Being heavily concentrated within one sector in the economy, especially one that was always going to be open to economic shocks, made the bank very vulnerable to what ultimately happened, noted one analyst.
The collapse of Silicon Valley Bank (SVB) in the United States is a “tragedy”, said analyst James Morton on Monday (Mar 13), three days after regulators pulled the plug on the lender.
“This bank was playing a very constructive role in the venture capital industry and the venture capital industry will miss it,” the chief investment officer at Santa Lucia Asset Management told CNA’s Asia First.
He noted that the failure of the bank will have some effects.
“We won’t see too many unicorns hitting a public market in the foreseeable future. People with venture capital portfolios need to expect valuation markdowns for the next 12 months,” he said.
According to its website, SVB, a key lender for US tech start-ups since the 1980s, was founded to meet the needs of venture capitalists and innovative companies.
US regulators on Friday seized SVB’s assets after a run on deposits made it no longer tenable for the medium-sized bank to stay afloat on its own.
“The real problem here has been duration mismatch – short-term deposits, long-term assets and that doesn’t work very well if there’s a problem,” said Mr Morton.
Associate Professor Mark Humphery-Jenner from the University of New South Wales Sydney’s School of Banking and Finance described the failure of the bank as “a little bit of a slow-moving trash fire”.
Being heavily concentrated within one sector in the economy, especially one that was always going to be open to economic shocks, made the bank very vulnerable to what ultimately happened, he noted.
“SVB had a very shaky foundation, on which it built the rest of its asset portfolio, making the whole situation worse from a very precarious pedestal to begin with,” he said.
STARTUPS NOT OUT OF WOODS
Many of the startups that are SVB’s customers are not necessarily out of the woods despite the Federal Reserve and the Treasury stepping in to reassure depositors, said Assoc Prof Humphery-Jenner.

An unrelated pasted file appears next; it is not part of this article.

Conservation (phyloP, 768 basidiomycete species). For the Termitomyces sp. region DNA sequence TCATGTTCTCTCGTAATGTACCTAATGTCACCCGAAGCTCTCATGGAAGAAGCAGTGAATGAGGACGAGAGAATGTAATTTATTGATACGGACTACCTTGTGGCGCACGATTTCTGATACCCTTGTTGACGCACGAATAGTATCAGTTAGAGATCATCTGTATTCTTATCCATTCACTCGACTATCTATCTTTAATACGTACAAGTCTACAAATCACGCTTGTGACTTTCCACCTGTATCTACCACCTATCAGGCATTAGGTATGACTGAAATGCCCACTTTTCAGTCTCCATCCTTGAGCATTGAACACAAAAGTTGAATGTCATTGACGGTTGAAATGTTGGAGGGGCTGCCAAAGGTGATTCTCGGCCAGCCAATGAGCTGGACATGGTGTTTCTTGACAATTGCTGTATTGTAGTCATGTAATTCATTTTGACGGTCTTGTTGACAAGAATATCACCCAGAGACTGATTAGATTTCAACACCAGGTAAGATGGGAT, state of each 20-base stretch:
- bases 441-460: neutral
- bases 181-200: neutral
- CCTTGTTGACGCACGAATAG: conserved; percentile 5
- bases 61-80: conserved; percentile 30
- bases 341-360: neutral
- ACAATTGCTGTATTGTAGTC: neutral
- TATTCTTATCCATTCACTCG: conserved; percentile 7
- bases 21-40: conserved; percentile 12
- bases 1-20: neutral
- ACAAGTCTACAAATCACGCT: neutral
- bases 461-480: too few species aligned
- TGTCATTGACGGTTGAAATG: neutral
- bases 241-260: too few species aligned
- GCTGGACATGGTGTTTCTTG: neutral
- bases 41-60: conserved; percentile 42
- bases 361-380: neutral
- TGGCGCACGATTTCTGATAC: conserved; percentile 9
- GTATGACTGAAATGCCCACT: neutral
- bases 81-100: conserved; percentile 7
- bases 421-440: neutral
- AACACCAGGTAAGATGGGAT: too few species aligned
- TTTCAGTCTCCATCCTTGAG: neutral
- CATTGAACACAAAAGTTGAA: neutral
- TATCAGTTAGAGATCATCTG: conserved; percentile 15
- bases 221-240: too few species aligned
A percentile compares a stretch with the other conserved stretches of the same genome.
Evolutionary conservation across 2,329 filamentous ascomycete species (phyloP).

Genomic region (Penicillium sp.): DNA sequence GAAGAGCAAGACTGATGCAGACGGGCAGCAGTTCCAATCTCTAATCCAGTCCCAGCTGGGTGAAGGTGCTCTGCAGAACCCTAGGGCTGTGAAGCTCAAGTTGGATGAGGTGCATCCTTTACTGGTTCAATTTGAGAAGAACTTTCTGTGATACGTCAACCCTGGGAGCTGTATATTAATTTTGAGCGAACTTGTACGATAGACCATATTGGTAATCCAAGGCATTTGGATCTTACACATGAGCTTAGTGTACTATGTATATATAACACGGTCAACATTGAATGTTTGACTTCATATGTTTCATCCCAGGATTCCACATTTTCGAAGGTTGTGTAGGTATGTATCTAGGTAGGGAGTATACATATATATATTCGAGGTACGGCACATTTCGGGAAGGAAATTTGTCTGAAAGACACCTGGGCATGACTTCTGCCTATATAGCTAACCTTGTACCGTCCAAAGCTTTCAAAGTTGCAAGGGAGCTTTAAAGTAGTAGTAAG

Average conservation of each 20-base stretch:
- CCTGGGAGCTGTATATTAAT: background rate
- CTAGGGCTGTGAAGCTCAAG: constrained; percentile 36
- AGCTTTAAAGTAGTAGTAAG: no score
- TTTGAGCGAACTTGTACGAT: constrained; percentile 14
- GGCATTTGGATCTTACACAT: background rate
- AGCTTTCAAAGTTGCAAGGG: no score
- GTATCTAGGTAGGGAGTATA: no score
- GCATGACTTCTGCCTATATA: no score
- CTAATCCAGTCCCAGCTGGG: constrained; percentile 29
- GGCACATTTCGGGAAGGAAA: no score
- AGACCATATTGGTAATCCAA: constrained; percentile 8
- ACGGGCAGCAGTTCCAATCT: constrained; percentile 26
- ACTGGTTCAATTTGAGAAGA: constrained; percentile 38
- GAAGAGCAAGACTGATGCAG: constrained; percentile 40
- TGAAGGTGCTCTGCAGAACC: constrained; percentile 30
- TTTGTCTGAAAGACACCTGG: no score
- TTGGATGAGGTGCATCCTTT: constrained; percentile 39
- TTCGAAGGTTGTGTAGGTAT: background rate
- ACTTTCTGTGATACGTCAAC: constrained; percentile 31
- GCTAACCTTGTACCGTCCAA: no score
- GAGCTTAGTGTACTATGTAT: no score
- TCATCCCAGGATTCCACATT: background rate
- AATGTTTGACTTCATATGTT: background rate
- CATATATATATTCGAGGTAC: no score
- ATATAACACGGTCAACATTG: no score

“They’ve managed to sidestep Silicon Valley going under. They’ve managed to avoid that train wreck, but they still have the economic situation they need to deal with,” he said.
These include the ongoing problems the startup tech sector is facing, such as a slowing economy, valuations declining and increased difficulty in getting enterprise level sales, he said.
Companies that were banking on venture debt to maybe get access to some trade credit are going to need to find an alternative, he added.
“There will be a lot of a cash flow crunch for some of these startups,” he said.
While the SVB situation may stoke fears of the 2008 global financial crisis, Mr Morton said this is not a “Lehman Moment”.
Lehman Brothers was strategically integrated with the interbank market and had “massive, massive derivatives, something like 27 times its capital base” and was an incredibly complicated situation, while this is a much more straightforward situation, he said.
“I don’t think the Asia Pacific should be too fussed about this. Really, there’s very little spillover effect, counterparty risk here should be minimal,” he said.
One concern, however, is making sure the 5,000 other mid-to-small banks in the US that may have adopted a similar strategy have a positive net interest margin, said Mr Morton.
VENTURE CAPITAL INDUSTRY THE “FUTURE”
Venture capitalist is a “seriously creative” sector in the financial industry, and it needs support, added Mr Morton.
“It’s the future and this is a completely different industry than private equity,” he said.
“Venture capital is creative, it’s startup, it’s employment. It’s improving services. It’s improving products, it needs support,” he said.
He added that there is an “enormous amount of unused firepower” that can be deployed.
“We need to encourage venture capital and continuously give it support and even tax breaks because that’s the future of better life for everybody on the planet,” he said.